Continue about a mile along Main Street and you will see another full Cape on the left, with an eighteenth century barn at the back; the barn is datable by the door in the long side of the structure instead of in the gable end. Another half mile along Main Street you will come to the Hopkins House. This property was originally owned by the grandson of Stephen Hopkins of the Mayflower -- it is believed the original part of this house was built by an eighteenth century member of that family -- and this is where Shubael and Betsey Hopkins lived. Turn around at the Hopkins House and follow the beginning of Lyddie's route as she walked from Cousin Betsey's to her old home by taking a right at Foster Road and staying straight all the way to the water. This is the Point of Rocks landing, the second major "port" of Lyddie's day; Lyddie walked westward along this shore all the way back to Robbin's Landing and her old home. From here you can see the curve of Cape Cod's "arm" and the towns "down Cape" from Brewster -- today Orleans, Eastham, Wellfleet, Truro and Provincetown (out of sight except for it's needle-like monument, visible on a clear day), but in 1761 Orleans was still part of Eastham, Wellfleet was called Billingsgate, and Provincetown was often referred to simply as "Cape Cod," the name of its harbor. You will reverse direction here and take the right fork onto Point of Rocks Road. Continue along Point of Rocks Road, past the cranberry bog to the next tarred intersection, and turn right. (The road straight ahead did not exist in 1761, although on its left you will find a beautiful example of a 1745 Cape half house that was later moved to its present location from Billingsgate Island, the "Cape Cod Atlantis," which disappeared into the bay off Wellfleet in the 1940's.) The road you are now traveling is called Old North Road, but of course in Lyddie's day it was simply "the north road," leading from the King's road down to the bay.

From here you may return the way you came by taking a right on Main Street and then a left on route 124 back to the route 6 highway, or you may continue along route 6A to the mainland. This road has been straightened and widened in spots, and of course tarred, but it is still essentially the slow and winding "King's road" of Lyddie's day. You will pass through Dennis and Yarmouth before entering Barnstable; in 1761 Dennis was still part of Yarmouth, but often called Nobscusset after its Indian tribe or Sesuit after its harbor; you will pass many eighteenth century houses along the way. In Barnstable, not far beyond the traffic light, look to your left at the courthouse; the statues honor Barnstable natives James Otis and Mercy Otis Warren.  About a mile farther down the road on your left you will spy Crocker Tavern, the sole survivor of a row of early taverns grouped around the original courthouse, which sat on the south corner of route 6A and Pine Lane. You are now in Eben Freeman's neighborhood. A little over half a mile farther along, turn right down Scudder Lane (Calf's Pasture Lane in 1761). This road will end at Barnstable Harbor, where Shubael and Lyddie landed in the sloop Betsey; if the tide is right, you might see the shoal where they ran aground on their return trip to Satucket.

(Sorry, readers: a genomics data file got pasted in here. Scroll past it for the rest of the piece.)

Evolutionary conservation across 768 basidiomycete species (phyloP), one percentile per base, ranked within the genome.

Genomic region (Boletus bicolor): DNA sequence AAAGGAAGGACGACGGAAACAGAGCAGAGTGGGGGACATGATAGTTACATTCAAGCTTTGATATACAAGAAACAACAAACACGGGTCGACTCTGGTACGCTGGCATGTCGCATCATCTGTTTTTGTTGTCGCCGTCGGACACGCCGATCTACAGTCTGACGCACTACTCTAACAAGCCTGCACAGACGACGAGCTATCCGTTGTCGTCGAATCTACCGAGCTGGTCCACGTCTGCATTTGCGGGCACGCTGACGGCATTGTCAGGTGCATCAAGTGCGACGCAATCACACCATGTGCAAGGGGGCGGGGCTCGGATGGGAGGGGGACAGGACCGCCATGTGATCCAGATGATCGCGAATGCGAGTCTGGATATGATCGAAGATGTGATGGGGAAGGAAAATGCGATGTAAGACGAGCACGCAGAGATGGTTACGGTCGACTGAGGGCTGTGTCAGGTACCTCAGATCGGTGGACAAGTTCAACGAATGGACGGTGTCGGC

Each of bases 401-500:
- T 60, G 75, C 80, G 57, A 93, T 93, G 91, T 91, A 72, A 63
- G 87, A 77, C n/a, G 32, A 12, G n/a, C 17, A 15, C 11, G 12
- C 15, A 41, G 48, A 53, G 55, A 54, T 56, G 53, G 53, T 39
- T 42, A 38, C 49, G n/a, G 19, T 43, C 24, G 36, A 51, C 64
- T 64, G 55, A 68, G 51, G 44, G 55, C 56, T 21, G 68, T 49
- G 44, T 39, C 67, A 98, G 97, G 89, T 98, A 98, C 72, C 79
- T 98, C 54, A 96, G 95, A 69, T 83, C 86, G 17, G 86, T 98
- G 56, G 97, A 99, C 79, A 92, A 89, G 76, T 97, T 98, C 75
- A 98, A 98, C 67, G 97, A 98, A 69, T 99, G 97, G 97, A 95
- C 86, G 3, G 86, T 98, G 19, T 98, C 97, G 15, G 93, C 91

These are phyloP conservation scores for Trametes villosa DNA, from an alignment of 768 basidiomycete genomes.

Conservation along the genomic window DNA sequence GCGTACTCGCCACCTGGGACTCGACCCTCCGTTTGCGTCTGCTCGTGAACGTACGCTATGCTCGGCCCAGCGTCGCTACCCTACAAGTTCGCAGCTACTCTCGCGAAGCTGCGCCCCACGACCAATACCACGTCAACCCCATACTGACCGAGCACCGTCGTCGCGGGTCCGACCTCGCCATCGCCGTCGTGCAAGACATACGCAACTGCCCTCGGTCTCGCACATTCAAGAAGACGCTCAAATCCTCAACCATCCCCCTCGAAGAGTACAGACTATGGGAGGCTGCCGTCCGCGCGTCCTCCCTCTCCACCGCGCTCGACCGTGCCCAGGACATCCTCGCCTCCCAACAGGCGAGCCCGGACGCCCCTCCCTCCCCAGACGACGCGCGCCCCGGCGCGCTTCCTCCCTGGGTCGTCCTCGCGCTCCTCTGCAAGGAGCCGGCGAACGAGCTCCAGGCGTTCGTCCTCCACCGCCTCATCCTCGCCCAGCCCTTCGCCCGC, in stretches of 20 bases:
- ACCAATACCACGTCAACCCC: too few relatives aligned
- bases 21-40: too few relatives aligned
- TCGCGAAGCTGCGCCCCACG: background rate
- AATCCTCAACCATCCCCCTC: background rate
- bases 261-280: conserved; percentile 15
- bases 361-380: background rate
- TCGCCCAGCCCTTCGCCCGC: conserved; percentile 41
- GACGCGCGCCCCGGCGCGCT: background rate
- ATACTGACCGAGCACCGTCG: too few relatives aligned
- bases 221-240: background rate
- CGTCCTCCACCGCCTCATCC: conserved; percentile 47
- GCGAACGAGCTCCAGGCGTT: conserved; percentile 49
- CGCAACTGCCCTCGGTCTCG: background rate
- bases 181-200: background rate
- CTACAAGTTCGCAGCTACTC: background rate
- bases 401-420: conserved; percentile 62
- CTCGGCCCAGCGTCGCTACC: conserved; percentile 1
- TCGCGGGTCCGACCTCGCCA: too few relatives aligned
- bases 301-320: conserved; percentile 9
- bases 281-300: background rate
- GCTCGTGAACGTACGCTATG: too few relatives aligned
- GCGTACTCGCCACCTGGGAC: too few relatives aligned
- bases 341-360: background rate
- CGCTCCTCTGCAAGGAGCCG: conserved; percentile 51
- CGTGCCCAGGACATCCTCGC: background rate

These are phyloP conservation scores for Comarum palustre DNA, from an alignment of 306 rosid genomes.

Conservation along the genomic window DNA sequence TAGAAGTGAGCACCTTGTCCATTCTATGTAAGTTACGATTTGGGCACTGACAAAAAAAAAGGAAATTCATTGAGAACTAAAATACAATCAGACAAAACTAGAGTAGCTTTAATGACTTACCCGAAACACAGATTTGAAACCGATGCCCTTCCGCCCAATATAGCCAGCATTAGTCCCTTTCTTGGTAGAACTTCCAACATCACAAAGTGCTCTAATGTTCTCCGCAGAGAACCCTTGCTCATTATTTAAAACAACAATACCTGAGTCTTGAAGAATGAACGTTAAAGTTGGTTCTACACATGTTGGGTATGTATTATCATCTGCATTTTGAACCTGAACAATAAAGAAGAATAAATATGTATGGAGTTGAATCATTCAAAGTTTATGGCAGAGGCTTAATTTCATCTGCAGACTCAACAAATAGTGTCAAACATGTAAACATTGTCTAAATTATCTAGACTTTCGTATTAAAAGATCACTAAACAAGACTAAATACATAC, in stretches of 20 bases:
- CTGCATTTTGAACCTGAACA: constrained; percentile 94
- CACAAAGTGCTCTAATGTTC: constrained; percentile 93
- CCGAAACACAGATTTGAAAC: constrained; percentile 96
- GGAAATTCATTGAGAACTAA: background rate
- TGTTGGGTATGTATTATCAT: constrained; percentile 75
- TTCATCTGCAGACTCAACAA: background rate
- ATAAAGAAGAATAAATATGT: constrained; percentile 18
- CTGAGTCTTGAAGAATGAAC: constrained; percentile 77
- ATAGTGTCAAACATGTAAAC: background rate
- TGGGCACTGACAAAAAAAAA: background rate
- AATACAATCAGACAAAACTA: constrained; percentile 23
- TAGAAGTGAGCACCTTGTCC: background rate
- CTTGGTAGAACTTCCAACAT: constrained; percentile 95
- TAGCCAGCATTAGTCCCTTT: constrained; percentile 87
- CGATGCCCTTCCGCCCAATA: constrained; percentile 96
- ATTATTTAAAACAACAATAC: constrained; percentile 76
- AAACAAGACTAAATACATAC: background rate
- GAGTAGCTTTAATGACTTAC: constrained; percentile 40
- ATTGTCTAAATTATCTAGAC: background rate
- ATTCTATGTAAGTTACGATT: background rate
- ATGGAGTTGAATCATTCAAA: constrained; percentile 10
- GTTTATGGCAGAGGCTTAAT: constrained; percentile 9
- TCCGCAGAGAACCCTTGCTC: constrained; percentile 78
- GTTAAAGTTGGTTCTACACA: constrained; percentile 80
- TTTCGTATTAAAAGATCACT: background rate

Reverse direction and continue along route 6A until you come to the intersection with route 132. Check your odometer; exactly one and a half miles from this intersection you will be in West Barnstable ("Great Marshes"in Lyddie's day); look to your right and you might spy a plaque that marks the site of the original Otis homestead, long since destroyed. Lyddie Berry never made it inside the Otis's elegant home on her 1761 journey to Barnstable, but she has the advantage over today's traveler -- she might just make it there next time.